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The Domestic Crusaders

By Jack Foley

"When those two towers fell, we fell with them," remarks Salman, the father of the Pakistani-American family which is at the center of Wajahat Ali's play, The Domestic Crusaders. It is one of the many memorable lines in this remarkable examination not only of family dynamics but of family dynamics at this moment of history. What does it mean to be Muslim when it seems that every American believes that every Muslim is Osama bin Laden? Language explodes in all directions in this play-"Grab the tamataar, hari mirch, and pyaaz from the fridge"-as do the passions of the characters, who find it as difficult to live with each other as they do to live in America.

One of the great traditional techniques of drama is to place a group of anything-but-homogeneous people in a small space-in this case the family home-and let them act out their furies. We are down to basics here-food is a central issue. Khulsoom, the mother ("about 15-20 pounds overweight but not bad shape...Wearing traditional female bage shalwar khameez") cries out, "Salu, stop eating that nonsense. I've made you fresh biryani and chutney, don't ruin your appetite with that Chenna/China take-out. Salu, stop eating. Stop it." Unlike the children, Salman is perfectly happy to eat biryani, but for him it is the wrong biryani: he likes chicken, Khulsoom has made lamb. And then there is the terrible secret finally revealed by Hakim, the grandfather. What is history? Are the actions of our relatives in the "old" country still relevant to our lives? The children are fiercely "American"-but they are Muslims still and must deal with the incredible falsehoods daily issuing forth from the television screen, which they watch in a kind of horrified fascination. "Allah," remarks grandfather Hakim, "is the best of planners," but is He? Is any plan discernible in this chaos?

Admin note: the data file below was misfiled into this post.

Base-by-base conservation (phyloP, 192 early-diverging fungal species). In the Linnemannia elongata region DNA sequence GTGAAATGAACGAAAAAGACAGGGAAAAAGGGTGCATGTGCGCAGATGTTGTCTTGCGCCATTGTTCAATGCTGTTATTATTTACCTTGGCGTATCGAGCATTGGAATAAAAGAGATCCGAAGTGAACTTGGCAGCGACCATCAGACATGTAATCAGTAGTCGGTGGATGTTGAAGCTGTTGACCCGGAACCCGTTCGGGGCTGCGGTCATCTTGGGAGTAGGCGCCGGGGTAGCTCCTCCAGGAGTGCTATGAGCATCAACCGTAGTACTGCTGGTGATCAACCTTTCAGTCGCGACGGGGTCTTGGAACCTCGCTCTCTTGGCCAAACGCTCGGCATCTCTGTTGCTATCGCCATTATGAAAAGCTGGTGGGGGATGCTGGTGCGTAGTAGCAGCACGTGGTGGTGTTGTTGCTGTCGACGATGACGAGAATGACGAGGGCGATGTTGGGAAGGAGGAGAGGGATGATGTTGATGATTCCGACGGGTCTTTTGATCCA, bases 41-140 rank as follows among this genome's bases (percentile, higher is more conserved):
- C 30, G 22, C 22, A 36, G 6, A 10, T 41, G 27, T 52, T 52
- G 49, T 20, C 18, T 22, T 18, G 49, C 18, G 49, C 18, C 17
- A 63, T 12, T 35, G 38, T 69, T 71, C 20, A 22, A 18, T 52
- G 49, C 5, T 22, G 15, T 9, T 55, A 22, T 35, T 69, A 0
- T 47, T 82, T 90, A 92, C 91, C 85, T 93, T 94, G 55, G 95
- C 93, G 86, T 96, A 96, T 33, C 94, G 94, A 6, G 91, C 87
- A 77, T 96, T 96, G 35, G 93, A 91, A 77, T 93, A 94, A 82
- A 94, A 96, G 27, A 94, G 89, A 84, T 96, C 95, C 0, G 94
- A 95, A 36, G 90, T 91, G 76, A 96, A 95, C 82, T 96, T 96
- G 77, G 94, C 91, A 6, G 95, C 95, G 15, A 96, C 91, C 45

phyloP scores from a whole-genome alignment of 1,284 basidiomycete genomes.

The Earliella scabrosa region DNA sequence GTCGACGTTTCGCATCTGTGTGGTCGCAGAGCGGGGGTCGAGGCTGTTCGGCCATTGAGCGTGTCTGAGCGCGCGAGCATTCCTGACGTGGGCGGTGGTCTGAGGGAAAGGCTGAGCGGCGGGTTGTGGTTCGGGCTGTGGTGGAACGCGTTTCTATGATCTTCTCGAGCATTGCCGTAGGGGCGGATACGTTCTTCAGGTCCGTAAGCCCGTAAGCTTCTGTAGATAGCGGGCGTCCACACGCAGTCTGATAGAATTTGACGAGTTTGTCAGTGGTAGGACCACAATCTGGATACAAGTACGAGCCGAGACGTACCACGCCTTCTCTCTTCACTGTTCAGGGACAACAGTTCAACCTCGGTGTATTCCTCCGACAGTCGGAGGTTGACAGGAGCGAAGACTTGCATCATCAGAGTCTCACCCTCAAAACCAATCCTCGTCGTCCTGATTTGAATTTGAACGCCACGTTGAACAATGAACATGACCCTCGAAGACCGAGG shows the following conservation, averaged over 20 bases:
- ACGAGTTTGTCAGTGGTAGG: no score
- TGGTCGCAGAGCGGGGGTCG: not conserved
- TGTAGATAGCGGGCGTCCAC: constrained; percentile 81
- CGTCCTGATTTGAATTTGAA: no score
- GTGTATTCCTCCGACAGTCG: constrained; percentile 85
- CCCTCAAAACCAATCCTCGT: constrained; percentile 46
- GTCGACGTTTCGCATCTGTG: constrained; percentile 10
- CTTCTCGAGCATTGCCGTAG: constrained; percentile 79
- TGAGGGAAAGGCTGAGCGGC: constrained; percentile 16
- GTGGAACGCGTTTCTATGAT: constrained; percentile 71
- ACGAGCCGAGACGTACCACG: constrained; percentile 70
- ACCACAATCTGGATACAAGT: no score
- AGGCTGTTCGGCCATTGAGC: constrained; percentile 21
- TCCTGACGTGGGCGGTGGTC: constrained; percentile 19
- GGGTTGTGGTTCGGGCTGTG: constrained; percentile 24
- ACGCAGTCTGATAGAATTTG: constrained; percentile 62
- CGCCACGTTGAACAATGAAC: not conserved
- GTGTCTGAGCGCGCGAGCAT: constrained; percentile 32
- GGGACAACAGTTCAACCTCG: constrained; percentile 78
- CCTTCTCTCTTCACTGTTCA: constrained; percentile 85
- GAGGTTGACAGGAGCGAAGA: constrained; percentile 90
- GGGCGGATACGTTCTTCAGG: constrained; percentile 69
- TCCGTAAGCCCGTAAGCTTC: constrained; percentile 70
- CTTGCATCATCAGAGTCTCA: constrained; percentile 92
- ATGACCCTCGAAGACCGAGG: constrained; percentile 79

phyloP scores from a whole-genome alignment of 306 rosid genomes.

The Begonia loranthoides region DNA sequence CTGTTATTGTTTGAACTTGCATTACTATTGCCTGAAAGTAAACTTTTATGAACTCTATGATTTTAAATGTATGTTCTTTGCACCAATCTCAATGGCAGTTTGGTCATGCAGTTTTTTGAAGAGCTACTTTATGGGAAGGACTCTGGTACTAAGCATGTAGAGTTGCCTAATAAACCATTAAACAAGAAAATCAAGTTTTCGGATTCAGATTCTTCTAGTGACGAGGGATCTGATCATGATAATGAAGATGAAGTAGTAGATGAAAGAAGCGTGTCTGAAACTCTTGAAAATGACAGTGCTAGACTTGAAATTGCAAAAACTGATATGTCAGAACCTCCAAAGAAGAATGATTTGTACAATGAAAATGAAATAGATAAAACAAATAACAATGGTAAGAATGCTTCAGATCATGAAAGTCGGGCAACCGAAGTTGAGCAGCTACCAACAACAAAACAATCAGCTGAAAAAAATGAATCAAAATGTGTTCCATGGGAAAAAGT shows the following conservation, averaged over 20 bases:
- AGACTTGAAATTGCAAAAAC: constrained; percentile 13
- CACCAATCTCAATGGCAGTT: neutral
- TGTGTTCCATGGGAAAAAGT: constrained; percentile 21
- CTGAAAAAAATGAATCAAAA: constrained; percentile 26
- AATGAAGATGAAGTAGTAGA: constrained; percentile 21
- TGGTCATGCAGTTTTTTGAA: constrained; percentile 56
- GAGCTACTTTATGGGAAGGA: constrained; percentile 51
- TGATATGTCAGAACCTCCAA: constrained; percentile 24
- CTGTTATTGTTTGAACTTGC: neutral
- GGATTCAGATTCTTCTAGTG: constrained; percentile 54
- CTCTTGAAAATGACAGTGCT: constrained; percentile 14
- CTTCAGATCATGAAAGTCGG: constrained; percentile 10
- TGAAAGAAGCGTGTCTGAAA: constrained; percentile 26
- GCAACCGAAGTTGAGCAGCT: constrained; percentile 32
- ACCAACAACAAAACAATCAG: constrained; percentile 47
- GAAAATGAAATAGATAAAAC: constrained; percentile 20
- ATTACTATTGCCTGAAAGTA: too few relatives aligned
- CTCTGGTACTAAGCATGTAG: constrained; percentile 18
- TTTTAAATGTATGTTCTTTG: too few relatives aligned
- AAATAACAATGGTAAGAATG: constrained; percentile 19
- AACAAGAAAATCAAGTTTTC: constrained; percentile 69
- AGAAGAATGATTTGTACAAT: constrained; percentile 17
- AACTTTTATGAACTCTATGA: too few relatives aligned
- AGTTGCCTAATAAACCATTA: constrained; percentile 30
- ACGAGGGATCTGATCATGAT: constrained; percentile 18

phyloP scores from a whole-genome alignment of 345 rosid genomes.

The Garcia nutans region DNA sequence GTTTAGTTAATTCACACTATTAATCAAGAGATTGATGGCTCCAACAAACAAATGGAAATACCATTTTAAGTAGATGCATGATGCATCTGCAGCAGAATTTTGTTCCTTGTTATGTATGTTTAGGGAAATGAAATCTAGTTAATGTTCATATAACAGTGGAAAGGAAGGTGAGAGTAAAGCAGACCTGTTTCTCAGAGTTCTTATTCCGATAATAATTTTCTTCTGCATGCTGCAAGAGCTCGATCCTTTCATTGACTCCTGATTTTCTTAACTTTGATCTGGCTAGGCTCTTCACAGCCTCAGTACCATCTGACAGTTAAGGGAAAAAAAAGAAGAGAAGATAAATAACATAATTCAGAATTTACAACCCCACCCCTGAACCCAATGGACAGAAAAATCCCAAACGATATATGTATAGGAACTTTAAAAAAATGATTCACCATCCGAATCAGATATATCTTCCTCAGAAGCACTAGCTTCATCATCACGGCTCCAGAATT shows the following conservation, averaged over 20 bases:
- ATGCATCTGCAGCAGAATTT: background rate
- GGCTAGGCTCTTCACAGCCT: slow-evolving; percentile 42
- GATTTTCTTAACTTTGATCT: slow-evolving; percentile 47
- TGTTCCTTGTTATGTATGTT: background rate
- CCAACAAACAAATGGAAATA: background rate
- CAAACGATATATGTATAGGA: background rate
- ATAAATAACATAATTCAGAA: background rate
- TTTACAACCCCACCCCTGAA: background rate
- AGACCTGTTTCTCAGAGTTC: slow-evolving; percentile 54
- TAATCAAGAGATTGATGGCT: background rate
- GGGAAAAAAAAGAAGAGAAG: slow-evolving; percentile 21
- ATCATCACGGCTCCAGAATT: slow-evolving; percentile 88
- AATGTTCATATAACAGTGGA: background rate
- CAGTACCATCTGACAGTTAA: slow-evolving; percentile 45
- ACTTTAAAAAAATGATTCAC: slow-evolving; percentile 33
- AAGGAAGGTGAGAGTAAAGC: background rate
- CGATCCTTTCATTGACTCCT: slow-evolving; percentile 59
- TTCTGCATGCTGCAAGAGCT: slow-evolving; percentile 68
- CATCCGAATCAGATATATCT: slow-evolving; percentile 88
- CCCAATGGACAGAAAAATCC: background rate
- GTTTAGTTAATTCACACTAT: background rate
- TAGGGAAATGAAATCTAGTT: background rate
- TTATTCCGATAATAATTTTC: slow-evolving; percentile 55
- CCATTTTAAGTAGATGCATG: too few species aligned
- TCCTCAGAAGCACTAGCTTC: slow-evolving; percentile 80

The Domestic Crusaders is a play about people who must forgive themselves for the sin of being human. Each of the family members represents a passionate and distinct apprehension of the world-our world. In this immensely vocal family, no one really agrees with anyone else. And yet: there they are, their lives endlessly intertwined, all their contradictions exposed. These people love each other, but they scarcely know how to do anything but carp at each other's shortcomings. Isn't that what it means to be American? In the immense diversity of this country, in which people who have absolutely nothing in common encounter each other daily, criticism comes easily. What is difficult is to learn how to love. Or, in the case of The Domestic Crusaders, to learn how to express a love which is surely there but nearly silent under the whirl of accusations, bitterness, and personal dissatisfactions. When Khulsoom asks her son Salahuddin why he is laughing, he answers, "This...This family. This is hilarious." She looks at him with genuine maternal concern-with love-and says, "Subkooch teekh hai, kya? Are you feeling all right?" Salahuddin laughs even louder at Khulsoom's remark, but the laugh is finally on him and on us as well. Funny, bitter, even affirmative (within severe limitations), The Domestic Crusaders resolves nothing, but it is a passionate mirror of the condition of the USA, 2005.

Jack Foley interviews writers on his weekly afternoon show on KPFA , the San Francisco Bay area FM Pacifica station. A poet, critic, and journalist, he writes a column, "Foley's Books," in the online magazine, The Alsop Review.

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